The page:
• Because people still watch it enough to justify keeping it there?
      • Ratings (or how many people watch a show) are irrelevant to this issue. Shippuden already has that covered. And even if Naruto draws in big ratings, like I said, Toonami could at least air the show somewhere at either 4:00 AM or 5:00 AM, where it doesn't get in the way of the other shows and might also boost the ratings in that area significantly (that was their intent with moving The Clone Wars from 3:00 AM to 5:00 AM, but that isn't exactly working very well).
      • It got over 700,000 views down there a while back. I don't know why, but ratings have been sort of low in recent times, seeing as we haven't had any program from One Piece later get a million views.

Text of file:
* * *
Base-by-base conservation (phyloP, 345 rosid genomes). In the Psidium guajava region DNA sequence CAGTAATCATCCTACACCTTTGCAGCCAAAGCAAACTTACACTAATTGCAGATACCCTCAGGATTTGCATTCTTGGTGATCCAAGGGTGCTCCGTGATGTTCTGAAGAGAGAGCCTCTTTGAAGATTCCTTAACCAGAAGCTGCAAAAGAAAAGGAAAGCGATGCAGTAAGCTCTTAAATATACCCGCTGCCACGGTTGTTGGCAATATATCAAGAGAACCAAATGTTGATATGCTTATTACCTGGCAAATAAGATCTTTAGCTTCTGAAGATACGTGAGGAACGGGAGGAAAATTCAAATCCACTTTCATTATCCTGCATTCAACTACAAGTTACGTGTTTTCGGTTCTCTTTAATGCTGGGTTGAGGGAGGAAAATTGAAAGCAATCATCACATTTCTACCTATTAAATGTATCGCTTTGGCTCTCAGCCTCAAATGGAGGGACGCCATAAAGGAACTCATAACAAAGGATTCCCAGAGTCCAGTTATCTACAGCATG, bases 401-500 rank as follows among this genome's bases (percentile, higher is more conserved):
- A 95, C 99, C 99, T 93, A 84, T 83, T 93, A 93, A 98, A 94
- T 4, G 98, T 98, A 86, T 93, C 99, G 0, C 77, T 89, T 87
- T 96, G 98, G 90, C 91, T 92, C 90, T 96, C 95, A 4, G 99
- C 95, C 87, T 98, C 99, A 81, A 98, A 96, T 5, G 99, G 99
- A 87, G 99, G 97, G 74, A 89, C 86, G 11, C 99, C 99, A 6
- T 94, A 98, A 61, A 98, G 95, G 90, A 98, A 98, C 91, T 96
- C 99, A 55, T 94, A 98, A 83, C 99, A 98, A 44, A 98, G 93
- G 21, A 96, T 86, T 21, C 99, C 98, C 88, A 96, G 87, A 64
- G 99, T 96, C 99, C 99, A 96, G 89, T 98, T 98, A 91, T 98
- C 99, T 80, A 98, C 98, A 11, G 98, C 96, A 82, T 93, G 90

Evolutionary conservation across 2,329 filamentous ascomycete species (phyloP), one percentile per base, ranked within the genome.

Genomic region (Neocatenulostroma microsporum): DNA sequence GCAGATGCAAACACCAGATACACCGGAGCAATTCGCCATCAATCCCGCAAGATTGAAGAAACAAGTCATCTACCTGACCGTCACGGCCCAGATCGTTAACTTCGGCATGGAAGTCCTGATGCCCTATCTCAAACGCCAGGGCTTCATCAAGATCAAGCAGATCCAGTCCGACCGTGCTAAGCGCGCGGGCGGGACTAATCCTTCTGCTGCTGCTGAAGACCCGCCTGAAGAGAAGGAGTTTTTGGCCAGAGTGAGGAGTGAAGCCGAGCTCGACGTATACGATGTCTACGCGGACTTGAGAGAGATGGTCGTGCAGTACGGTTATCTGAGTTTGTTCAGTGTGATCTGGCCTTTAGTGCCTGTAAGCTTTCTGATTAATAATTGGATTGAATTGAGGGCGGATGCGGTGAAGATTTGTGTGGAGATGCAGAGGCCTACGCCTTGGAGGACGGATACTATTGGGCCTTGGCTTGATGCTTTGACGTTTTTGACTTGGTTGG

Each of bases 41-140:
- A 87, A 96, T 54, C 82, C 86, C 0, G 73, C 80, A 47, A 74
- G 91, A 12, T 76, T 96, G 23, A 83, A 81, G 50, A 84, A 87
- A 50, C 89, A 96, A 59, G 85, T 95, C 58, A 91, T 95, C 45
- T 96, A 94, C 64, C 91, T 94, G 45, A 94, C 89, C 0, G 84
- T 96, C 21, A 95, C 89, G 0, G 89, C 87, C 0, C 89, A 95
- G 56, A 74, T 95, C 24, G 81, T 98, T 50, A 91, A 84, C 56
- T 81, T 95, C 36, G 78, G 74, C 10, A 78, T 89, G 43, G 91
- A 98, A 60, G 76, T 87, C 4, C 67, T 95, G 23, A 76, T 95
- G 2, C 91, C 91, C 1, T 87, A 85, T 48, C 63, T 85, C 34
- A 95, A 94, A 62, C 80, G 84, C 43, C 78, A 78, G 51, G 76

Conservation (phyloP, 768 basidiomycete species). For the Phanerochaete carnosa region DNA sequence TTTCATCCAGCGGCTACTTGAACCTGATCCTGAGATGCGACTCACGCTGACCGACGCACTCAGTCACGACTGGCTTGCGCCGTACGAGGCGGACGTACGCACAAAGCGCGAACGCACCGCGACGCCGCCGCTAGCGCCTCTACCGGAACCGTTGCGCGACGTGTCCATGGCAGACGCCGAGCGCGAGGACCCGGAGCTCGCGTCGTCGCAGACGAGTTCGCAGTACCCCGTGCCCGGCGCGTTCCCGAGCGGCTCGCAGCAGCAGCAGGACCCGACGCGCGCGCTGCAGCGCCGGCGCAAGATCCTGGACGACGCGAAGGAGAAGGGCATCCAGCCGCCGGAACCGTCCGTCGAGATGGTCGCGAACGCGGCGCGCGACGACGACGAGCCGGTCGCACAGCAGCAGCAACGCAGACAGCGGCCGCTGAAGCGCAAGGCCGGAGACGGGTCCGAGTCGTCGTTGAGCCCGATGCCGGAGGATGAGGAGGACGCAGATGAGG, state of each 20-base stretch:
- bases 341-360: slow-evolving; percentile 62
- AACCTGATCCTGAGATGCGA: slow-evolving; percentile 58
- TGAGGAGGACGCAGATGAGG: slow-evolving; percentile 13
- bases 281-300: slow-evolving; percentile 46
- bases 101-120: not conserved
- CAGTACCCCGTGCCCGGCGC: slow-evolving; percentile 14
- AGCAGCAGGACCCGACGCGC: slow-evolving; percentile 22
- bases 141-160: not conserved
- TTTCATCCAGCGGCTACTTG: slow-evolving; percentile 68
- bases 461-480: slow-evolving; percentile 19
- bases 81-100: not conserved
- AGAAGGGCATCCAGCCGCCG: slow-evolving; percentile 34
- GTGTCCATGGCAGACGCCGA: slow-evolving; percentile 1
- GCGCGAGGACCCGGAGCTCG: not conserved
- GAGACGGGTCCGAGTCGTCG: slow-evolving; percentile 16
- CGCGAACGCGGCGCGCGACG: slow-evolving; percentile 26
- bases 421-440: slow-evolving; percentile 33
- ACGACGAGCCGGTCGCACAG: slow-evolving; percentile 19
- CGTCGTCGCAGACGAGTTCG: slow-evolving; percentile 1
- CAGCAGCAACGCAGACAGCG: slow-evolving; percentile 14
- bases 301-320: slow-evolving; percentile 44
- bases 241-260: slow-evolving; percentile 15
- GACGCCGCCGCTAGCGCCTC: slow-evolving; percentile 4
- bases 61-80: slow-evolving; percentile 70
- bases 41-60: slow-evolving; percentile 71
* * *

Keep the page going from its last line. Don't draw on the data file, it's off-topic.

• One instance of getting over 700,000 viewers doesn't justify moving a show that hasn't aired on Toonami before down to 5:00 AM during its first run (I could understand moving it down to 5:00 AM if the show has already finished a run and Toonami wants to give it a second run, much like how IGPX was moved down to 4:30 AM for a second run after it finished its first run at 2:30 AM).

  • This has more to do with the Tear Jerker section of this article, but it's still a legit question. Why is it that Cowboy Bebop and InuYasha leaving the lineup are considered Tear Jerkers, yet any other show such as Eureka Seven, Samurai 7, or Sword Art Online leaving isn't? I don't care if Bebop and InuYasha were shows that aired on [adult swim] before Toonami came back (Eureka Seven also falls under that category, by the way). A show has to leave the lineup eventually. If Cowboy Bebop and InuYasha leaving are Tear Jerkers, then by logic, every time a show leaves should be considered a Tear Jerker.